To make the Shanghai listing possible, Unicom created a mainland incorporated vehicle which has no business except an indirect holding (via another unit incorporated offshore) in Unicom’s Hong Kong business. This controls most of the group’s Rmb600 billion of assets.
Unicom’s reform plan has effectively required its new shareholders to buy into this pricier layer of the company. According to Huxiu.com, Unicom’s Shanghai-listed shares were trading at a whopping 90% premium over their Hong Kong-listed siblings before the deal was announced. “Why are the likes of BAT willing to take part in Unicom’s reform with such steep premiums?” the tech-focused portal asked. “They would definitely be better off investing directly in Unicom’s Hong Kong unit.”
Chinese regulators seemed to have concerns over Unicom’s restructuring plan as well. It was first announced on August 16 via a stock exchange filing in Shanghai. In a matter of hours the circular was taken down. According to Caixin Weekly that was because the Rmb78 billion fundraising violated new rules issued by the CSRC in February that tightened the size and pricing of placements by A-share firms.
Unicom’s placement plan was republished last week after receiving “special approval from the State Council under mediation of different departments” including the CSRC, the magazine said.
The regulatory exemption, state media outlets explained, has been allowed because the changes at Unicom are seen as being of exceptional significance to the future of China’s bloated state sector.
Since the State Council kicked off the mixed ownership campaign in 2013, a number of state giants have undertaken restructuring but limited most of the action to their non-core subsidiaries. (For example, Sinopec has introduced private sector investors to its distribution business, while China Eastern Airlines restricted outside capital to its logistic division.) Hence the claim that something more groundbreaking is happening at Unicom. “To reform a SOE as a whole is revolutionary,” ThePaper.cn suggests. “Cutting the state ownership in a major SOE to less than 40%? No one would be brave enough to do this in the past.”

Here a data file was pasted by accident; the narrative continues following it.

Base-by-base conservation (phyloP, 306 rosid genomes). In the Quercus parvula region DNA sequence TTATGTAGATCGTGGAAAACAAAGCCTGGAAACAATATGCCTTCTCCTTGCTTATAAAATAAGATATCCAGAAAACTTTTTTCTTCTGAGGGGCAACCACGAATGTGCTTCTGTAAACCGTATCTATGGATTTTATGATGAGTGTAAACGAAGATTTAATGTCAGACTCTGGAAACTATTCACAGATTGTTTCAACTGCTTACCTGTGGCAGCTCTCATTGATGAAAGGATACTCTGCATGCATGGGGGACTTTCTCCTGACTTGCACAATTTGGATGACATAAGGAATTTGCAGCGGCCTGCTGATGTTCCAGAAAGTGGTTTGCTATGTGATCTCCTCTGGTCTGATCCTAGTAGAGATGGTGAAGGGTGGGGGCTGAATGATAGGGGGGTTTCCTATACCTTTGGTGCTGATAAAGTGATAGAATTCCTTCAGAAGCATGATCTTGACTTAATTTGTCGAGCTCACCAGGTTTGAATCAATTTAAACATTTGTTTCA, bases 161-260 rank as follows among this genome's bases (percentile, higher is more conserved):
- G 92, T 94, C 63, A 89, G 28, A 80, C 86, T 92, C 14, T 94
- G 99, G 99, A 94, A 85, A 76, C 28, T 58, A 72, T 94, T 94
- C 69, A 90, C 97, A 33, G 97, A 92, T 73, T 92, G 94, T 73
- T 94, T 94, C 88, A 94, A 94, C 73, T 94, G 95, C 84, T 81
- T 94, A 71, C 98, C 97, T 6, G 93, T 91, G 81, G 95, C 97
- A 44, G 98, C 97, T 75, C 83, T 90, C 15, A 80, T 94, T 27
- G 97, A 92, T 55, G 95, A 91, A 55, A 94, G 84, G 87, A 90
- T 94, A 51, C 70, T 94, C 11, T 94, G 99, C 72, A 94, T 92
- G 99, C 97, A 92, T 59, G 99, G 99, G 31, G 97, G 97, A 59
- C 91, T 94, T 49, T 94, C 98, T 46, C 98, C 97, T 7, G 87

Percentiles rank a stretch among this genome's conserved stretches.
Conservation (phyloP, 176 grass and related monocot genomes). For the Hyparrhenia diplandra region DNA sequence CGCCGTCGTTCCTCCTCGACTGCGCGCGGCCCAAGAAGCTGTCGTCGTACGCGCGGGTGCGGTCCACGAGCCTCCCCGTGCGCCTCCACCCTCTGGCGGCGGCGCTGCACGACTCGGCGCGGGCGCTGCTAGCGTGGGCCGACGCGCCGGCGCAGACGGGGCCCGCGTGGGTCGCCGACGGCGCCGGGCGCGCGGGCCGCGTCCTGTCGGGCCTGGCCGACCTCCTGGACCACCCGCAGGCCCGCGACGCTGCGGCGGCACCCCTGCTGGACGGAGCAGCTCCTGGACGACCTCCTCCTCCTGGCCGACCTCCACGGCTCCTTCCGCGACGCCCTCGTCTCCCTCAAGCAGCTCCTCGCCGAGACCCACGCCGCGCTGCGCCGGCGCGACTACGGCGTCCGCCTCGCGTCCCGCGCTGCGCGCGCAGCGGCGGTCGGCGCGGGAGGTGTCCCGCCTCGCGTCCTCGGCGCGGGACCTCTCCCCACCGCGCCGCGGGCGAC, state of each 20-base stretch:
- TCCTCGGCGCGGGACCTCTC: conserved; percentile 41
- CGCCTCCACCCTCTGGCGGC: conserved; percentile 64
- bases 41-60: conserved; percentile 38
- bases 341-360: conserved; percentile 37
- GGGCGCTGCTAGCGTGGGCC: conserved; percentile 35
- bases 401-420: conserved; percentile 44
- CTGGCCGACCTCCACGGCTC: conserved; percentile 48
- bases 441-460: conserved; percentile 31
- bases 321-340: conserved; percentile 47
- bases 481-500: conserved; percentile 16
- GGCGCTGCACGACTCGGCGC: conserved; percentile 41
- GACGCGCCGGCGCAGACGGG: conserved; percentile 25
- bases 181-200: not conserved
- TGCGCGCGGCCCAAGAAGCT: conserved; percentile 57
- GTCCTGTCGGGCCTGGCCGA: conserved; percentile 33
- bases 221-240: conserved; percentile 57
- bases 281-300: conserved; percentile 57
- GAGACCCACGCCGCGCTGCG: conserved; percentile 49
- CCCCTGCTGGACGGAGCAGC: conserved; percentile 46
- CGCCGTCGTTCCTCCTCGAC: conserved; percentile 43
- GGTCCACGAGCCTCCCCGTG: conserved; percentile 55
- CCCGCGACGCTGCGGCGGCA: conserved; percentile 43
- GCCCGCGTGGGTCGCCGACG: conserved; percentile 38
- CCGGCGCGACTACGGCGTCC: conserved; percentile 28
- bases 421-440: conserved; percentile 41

Unicom has reserved four seats of its 15-member board for private investors (and five seats for independent directors), with hopes that the changes might spark a new chemistry between the telecoms carrier and some of China’s most influential internet firms.
“With new investors on board, Unicom will likely revamp its business model to become a more open tech platform, adding competitive pressure to China Mobile,” a telecoms executive told Caixin Weekly.
How the mix of new shareholders (some of whom are deadly rivals) are going to contribute to Unicom’s future will become clearer with time. But more cynical voices point to the premium they have paid to invest in the Shanghai vehicle and portray the situation as an example of private sector giants like Tencent being made to do ‘national service’ by the govenment. And as for their own shareholders, in the best case scenario these minority stakes could lead to the safe but unspectacular returns referenced earlier in this article.
Elsewhere, the Party’s invisible hand is still working overtime to merge more of the major SOEs into more formidable national champions. The real estate conglomerate China Poly Group said last month it is planning to combine with Sinolight Corp, a provider of light industry materials, and China National Arts and Crafts Group. This week, the top coalminer Shenhua said it will join up with electricity provider China Guodian. The merged entity will have assets worth Rmb1.8 trillion, making it the world’s biggest power company.
These mega deals help to meet goals to reduce the number of centrally-controlled SOEs. But they hardly wave the flag for mixed ownership and a more market-oriented approach. That said, another upshot of the Unicom deal is that it puts to rest the speculation that it would merge with state rival China Telecom as a means to counterbalance the clout of the far larger China Mobile.